Skip had a great set of pinball machines, and I could play on a dollar for hours, while Dad shot snooker and nine-ball. A steady diet of pretzel rods and Dad’s Root Beer kept me happy all day. The owners seemed to welcome the sons of the regulars, and were collectively engaged in reminding us of what was important. “You do your chores for momma and keep good grades, Ronnie?” I’d nod, “Yes, sir, I do.” They’d smile at each other, “Well, good, good, that’s good to hear.” Most of them would finish the conversation by pressing a quarter into my hand. One fellow in particular, called “High Pockets,” wore his pants almost around his chest; he always gave me butterscotch discs, which I really liked. He smelled of tobacco and peppermint, and had an easy laugh and long, long legs. I recall seeing him walk down the street, and the stride of his gait was easily twice mine.
As I dried off, I put on light, clean, bleach-smelling, fresh pajamas. I looked in the mirror, combing my hair to the left and to the right. When it was wet like that, it looked like Hitler’s haircut. I held the comb in front of my nose like a mustache, and studied the image for awhile. I snapped off the light and went into my warm bedroom.. In the window, the seasick-green, dual-blower fan hummed and buzzed and brought in more of the warm summer air, but the breeze was welcome. I lay atop the sheets rather than under them, and my folks came in to say good night. Mom turned off the fan so I didn’t “chill.” It was 83 degrees. After they left, I turned it back on, which my dad knew I would do. I slept the peaceful sleep of a child with no problems, no worries and happiness all around me. I awoke, as always, just before sunrise, and could hear the sounds of the highway, railroad and airport in the distance. It made a collective hum, and until the year before, I just thought that was the sound the Earth made when the sun came up, like a collective groan of wakening. When Mom finally informed me what comprised that sound, I wasn’t so much embarrassed as disappointed; I liked thinking I awakened the same time as the Earth.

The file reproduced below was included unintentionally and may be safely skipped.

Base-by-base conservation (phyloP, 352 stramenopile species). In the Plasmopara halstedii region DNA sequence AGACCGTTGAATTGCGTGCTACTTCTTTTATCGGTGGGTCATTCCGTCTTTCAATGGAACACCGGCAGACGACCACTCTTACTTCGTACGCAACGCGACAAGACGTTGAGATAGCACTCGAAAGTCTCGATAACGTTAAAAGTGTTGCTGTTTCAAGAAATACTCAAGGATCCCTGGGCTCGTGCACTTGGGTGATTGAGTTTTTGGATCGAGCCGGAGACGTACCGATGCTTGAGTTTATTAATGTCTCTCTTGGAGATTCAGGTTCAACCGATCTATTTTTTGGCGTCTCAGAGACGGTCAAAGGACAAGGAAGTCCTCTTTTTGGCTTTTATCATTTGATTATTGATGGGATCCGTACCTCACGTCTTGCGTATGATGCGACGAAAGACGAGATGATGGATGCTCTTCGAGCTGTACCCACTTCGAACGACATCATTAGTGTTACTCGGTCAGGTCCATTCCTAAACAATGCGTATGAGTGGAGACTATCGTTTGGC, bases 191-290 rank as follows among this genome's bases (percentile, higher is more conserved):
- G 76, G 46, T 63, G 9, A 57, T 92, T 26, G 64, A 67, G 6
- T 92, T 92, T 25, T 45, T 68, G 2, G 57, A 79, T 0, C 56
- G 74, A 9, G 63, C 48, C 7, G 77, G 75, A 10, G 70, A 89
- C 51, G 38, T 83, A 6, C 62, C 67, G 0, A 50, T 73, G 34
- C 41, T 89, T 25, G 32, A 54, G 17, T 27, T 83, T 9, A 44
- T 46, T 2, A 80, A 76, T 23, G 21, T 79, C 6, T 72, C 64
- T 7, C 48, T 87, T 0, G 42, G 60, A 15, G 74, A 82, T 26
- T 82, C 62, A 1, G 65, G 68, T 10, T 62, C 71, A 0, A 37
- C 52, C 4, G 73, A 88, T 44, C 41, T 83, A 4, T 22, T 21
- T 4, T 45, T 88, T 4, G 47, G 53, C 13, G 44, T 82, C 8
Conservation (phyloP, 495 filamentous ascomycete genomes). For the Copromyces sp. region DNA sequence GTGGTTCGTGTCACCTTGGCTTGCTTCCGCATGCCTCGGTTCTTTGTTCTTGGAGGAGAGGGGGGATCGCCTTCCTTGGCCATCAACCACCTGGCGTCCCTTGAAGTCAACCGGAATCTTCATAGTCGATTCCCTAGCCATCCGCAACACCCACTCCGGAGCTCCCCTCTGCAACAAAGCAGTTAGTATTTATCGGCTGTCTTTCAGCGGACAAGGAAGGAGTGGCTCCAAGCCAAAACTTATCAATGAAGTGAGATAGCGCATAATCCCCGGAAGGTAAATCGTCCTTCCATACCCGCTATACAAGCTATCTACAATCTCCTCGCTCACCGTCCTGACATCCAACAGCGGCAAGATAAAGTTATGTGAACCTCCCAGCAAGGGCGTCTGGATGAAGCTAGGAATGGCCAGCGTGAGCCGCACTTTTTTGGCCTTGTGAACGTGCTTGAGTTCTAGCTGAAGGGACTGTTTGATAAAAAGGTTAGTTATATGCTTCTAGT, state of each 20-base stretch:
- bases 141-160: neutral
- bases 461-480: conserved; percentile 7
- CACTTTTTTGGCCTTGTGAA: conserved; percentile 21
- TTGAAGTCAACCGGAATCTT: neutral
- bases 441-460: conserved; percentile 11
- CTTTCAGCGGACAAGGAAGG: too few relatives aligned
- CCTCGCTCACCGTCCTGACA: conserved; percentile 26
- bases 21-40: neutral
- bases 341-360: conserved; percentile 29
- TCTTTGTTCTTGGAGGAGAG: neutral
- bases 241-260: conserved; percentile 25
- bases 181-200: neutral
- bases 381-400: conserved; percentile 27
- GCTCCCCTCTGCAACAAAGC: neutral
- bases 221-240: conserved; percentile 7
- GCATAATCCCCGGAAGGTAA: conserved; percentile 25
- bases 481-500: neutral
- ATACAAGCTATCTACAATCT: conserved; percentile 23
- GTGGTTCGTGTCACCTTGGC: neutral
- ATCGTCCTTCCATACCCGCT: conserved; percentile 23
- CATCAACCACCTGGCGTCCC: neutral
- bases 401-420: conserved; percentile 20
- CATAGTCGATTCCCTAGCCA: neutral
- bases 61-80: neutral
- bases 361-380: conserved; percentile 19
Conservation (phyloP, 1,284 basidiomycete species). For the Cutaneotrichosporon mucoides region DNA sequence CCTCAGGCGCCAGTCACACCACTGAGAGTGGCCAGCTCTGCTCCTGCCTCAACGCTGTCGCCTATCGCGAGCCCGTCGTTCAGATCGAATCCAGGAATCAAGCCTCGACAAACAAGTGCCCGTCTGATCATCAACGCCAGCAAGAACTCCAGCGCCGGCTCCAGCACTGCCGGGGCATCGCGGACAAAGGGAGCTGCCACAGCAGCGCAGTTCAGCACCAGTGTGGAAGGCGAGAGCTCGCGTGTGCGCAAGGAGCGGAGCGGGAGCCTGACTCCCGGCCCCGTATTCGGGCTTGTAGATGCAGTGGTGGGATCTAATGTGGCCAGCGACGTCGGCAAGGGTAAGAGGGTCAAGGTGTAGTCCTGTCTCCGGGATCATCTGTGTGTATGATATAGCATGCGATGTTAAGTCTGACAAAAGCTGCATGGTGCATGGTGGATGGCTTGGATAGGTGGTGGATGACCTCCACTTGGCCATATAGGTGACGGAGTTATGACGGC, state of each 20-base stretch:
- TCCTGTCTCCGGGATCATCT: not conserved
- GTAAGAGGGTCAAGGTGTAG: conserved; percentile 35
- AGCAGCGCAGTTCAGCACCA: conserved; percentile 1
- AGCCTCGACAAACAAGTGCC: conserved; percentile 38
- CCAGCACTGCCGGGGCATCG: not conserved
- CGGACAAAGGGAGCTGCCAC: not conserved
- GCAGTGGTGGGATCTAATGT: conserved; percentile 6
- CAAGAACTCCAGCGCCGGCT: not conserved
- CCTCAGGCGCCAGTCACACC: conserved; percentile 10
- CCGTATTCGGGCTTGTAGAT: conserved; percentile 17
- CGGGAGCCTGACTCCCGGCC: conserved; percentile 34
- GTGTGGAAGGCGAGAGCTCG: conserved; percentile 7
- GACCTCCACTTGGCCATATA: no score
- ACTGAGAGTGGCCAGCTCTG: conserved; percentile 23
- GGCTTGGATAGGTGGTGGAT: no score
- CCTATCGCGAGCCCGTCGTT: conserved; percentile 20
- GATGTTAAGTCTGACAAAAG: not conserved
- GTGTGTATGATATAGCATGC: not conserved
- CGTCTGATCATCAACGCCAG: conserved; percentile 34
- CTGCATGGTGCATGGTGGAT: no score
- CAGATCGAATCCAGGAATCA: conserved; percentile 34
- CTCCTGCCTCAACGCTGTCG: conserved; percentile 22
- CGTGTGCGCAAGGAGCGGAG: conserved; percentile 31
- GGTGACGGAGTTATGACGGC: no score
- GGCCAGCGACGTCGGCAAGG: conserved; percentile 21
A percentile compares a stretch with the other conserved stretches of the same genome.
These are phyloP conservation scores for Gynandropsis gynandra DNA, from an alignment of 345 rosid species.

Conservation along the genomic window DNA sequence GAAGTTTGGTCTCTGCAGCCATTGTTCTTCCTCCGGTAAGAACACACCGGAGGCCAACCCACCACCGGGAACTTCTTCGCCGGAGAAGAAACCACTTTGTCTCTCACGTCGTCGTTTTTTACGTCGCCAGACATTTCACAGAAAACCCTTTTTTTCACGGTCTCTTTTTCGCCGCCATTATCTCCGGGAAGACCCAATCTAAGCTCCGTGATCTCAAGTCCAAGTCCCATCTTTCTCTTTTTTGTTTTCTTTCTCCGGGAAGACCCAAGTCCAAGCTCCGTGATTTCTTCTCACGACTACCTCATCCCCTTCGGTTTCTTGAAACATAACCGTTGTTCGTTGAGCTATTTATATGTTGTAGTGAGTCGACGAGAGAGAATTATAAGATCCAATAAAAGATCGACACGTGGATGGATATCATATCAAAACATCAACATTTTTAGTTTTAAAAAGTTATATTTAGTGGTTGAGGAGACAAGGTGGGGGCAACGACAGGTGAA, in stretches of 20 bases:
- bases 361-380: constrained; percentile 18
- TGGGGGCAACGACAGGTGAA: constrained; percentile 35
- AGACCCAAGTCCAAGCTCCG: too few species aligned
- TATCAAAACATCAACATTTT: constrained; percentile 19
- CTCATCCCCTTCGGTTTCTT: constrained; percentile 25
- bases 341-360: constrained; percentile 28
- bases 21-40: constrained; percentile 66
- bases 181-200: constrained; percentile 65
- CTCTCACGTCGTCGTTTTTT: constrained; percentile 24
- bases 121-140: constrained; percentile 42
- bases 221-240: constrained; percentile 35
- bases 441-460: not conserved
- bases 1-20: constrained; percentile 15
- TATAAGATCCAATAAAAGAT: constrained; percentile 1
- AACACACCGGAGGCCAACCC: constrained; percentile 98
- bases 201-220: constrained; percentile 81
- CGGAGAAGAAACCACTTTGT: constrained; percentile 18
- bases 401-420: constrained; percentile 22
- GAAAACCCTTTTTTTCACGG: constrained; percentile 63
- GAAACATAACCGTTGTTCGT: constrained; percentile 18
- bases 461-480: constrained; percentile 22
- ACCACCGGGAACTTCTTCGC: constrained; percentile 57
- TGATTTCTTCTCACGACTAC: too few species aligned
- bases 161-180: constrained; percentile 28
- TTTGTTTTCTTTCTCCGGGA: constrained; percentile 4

Little Minds And Full Figures
I dressed and filled my bowl with cereal. Reading the funnies from the morning paper that Dad had already been through before he went to work hours earlier, I also checked the weather and the date. There were still 52 days left before I had to go back to school, plenty of time to do so much more.
I made a peanut-butter sandwich, wrapped it in foil, and put it in a paper bag. I cut a hole through the bag and threaded it through my bike’s handlebars; I slung my baseball mitt on the other handle. I slid onto my banana seat, and pedaled to Patrick’s house. He was standing next to his bike, waiting for me to head to baseball practice at the local field. As we rode, he pulled a folded-up magazine page from his pocket and smiled at me. “Whatcha got there?” I asked. “From the new National Geographic,” he smiled. “Naked aborigines.” We pedaled on.
Welcome summer--good to see you again.
Ron Ciancutti is the Purchasing Manager for Cleveland Metroparks. He can be reached via e-mail email@example.com